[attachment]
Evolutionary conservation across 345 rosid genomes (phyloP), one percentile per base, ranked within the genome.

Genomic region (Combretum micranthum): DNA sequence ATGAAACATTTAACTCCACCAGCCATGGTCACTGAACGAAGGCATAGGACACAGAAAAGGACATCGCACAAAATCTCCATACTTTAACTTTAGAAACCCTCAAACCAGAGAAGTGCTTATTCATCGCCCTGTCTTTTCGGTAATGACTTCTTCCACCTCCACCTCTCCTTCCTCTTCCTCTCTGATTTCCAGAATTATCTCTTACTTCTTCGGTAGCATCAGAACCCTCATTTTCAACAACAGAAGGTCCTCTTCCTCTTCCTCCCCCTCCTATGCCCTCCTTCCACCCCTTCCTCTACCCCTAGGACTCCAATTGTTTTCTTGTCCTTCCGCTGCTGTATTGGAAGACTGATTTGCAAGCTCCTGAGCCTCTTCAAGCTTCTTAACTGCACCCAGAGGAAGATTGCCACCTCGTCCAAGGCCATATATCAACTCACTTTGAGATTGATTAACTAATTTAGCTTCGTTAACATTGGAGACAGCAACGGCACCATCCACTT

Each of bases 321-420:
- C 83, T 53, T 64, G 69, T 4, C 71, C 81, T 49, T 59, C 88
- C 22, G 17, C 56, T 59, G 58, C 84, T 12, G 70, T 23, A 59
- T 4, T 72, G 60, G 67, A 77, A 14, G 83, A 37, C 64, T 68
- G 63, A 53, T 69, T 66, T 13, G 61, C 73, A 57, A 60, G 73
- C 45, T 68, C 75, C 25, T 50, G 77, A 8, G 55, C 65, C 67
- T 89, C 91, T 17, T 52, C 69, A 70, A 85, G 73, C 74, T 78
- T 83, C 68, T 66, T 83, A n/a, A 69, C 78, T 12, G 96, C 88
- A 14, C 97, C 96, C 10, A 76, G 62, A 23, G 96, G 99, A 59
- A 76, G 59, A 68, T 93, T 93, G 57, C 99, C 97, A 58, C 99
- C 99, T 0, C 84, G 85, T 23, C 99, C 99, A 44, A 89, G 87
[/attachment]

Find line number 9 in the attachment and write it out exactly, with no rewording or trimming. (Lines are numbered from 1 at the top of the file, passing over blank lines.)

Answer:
- T 89, C 91, T 17, T 52, C 69, A 70, A 85, G 73, C 74, T 78